“Sonya Rapoport (1923-2015) lived in Berkeley and engaged in campus life for nearly six decades. It is therefore fitting that Berkeley Art Museum/Pacific Film Archive added two important works by Sonya Rapoport to their permanent collection. The pair represents her career at the pivotal point when the artist was transitioning from Abstract Expressionism to Conceptual Art practice and illuminates her interest in the visual dialogue between found surface and painted/drawn shapes.”
“Survey Chart Drawing no. 19 (pictured above) is one of two remaining renderings on geological survey charts from a dam building project on the Snake River in Idaho. Rapoport discovered the vintage charts in an architect’s desk she acquired from UC Berkeley. The drawings are are critical to understanding Rapoport’s continued experiments with found, pre-printed materials, including her radical later conceptual work using dot-matrix computer printouts, keypunch cards, and New York Times pages.”
“The Creation (1974, detail pictured above) is from a series of paintings that directly follow the Survey Chart drawings. Rapoport recreates the graphic language of geological information from the survey charts on the paintings. The grid, which serves as the foundation for these works, strongly resonates with works by Minimalist artists of the period including Agnes Martin and Sol Lewitt.”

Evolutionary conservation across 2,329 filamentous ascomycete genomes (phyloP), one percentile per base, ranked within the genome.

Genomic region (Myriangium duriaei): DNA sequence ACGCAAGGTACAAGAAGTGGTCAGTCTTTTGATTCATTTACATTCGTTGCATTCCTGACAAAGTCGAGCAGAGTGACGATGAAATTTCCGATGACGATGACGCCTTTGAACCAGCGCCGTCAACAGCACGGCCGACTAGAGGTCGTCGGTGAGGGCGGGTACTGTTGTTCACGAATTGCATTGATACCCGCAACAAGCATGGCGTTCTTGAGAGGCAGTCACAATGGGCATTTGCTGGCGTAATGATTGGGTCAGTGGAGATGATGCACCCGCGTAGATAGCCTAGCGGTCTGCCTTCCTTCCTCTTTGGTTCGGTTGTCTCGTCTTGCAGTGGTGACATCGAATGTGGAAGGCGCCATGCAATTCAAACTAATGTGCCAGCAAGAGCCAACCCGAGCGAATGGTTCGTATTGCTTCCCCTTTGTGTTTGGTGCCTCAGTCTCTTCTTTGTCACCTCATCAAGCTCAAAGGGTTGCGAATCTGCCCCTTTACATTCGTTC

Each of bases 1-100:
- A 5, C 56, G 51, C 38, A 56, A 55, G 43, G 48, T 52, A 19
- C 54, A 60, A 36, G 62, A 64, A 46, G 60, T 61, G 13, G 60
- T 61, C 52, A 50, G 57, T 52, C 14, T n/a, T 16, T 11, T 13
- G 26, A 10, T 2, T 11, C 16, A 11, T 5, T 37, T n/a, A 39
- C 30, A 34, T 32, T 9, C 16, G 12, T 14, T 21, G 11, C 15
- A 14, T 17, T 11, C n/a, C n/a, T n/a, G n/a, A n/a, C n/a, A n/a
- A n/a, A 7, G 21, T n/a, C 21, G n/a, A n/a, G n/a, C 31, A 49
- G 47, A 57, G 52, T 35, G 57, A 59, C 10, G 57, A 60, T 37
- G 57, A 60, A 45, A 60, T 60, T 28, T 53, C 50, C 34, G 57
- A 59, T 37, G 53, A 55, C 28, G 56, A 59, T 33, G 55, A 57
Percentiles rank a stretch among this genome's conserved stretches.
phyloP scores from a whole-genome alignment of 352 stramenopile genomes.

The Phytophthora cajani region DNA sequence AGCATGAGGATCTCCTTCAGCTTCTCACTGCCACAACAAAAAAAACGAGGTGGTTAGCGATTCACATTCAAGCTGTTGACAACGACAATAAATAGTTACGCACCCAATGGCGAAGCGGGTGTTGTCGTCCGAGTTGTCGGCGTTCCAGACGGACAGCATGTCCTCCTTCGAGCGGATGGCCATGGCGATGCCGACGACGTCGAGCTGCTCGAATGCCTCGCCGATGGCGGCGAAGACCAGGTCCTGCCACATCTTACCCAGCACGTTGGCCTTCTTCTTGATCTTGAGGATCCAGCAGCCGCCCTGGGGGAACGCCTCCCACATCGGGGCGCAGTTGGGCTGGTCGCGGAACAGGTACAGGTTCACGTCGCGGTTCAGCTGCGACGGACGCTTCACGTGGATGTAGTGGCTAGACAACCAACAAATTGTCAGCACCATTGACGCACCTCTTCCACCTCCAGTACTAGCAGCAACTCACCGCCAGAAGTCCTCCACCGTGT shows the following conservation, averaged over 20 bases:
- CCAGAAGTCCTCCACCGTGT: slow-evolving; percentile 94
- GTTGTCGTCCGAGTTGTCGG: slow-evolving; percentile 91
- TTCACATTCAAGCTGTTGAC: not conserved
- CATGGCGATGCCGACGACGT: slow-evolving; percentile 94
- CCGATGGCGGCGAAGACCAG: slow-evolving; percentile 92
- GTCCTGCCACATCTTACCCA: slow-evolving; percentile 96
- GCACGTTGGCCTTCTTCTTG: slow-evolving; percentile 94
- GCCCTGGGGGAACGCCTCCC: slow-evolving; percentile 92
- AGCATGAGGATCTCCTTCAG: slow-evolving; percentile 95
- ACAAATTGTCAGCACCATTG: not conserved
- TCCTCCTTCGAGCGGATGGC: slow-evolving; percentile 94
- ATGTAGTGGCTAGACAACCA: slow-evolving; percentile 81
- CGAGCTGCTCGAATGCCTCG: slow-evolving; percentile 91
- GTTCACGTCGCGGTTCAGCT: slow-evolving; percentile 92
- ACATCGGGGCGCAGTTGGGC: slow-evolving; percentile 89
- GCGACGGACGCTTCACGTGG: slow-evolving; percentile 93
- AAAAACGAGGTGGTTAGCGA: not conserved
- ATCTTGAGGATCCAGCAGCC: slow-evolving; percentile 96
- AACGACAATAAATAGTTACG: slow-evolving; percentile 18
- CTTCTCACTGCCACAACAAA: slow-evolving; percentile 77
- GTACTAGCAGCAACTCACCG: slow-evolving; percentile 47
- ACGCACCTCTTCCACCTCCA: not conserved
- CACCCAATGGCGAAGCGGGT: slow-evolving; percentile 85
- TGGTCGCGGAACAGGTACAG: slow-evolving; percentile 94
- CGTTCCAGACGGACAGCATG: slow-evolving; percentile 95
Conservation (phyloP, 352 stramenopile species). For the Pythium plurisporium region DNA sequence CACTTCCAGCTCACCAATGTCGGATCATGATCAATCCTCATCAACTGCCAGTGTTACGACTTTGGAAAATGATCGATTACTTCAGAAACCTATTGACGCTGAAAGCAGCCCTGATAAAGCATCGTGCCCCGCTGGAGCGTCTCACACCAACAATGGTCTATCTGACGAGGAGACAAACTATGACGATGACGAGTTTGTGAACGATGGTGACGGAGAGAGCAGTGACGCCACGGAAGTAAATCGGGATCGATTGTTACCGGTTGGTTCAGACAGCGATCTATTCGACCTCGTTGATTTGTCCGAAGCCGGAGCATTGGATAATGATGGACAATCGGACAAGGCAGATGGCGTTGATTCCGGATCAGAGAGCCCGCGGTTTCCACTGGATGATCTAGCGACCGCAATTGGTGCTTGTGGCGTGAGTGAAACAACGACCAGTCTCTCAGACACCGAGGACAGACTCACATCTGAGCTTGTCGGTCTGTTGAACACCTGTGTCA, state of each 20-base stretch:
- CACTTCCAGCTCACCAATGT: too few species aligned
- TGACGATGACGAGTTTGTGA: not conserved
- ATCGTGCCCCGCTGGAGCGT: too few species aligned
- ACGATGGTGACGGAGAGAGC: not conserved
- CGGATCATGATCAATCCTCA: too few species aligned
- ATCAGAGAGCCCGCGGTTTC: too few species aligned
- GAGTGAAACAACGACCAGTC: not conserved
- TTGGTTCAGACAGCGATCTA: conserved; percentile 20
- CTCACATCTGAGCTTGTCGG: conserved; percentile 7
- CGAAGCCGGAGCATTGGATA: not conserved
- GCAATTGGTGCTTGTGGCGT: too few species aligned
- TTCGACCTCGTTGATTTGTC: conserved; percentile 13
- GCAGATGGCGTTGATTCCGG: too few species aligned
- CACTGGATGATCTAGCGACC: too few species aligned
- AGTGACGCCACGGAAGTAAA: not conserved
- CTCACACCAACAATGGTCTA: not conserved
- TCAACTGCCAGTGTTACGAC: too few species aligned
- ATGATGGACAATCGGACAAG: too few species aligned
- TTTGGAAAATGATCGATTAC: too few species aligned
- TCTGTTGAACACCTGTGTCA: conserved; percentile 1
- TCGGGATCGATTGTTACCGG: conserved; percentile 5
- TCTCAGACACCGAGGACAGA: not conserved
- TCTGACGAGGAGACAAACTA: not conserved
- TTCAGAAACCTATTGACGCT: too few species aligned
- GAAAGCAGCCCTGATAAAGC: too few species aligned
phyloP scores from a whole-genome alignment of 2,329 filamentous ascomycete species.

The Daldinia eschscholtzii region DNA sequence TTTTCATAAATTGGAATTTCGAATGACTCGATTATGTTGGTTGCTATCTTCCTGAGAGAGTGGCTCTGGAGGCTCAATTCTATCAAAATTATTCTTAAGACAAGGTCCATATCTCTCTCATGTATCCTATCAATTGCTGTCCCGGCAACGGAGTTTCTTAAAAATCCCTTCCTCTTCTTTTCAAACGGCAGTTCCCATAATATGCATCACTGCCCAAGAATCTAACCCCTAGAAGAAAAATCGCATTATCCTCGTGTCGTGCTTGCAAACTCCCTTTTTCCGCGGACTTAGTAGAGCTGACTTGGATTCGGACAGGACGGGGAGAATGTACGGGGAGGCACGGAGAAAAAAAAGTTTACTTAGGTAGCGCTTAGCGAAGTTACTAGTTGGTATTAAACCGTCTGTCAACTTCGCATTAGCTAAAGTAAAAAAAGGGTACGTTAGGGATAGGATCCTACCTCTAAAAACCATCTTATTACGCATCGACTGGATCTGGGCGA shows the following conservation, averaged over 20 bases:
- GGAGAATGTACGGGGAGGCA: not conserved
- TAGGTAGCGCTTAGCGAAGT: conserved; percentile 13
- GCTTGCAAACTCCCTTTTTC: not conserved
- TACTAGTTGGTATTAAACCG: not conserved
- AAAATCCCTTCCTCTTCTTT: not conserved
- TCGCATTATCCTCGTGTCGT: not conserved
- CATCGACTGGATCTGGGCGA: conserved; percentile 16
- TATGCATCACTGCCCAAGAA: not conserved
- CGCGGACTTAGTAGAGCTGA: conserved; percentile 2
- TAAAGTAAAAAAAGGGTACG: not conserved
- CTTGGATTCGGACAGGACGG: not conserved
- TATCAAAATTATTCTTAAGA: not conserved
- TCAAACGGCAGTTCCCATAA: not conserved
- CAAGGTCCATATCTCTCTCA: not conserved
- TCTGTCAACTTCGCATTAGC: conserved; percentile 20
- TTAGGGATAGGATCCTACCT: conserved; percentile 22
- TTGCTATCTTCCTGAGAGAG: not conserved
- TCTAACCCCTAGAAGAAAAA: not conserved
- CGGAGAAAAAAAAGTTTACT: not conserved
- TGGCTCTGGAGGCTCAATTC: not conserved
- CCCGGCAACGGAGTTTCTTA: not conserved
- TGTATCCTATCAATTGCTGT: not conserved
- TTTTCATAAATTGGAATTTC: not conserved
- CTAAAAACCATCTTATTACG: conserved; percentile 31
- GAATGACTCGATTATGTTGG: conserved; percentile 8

– Text by KunstWorks
These works both feature Rapoport’s “Nu-Shu” stencil language of feminine symbols, which she used in all of her work from this period. Nushu is a script used exclusively by women in Hunan, China – a fitting inspiration for the first of many sets of enigmatic symbols that Rapoport would explore in drawings, computer art, and interactive installations throughout her later career.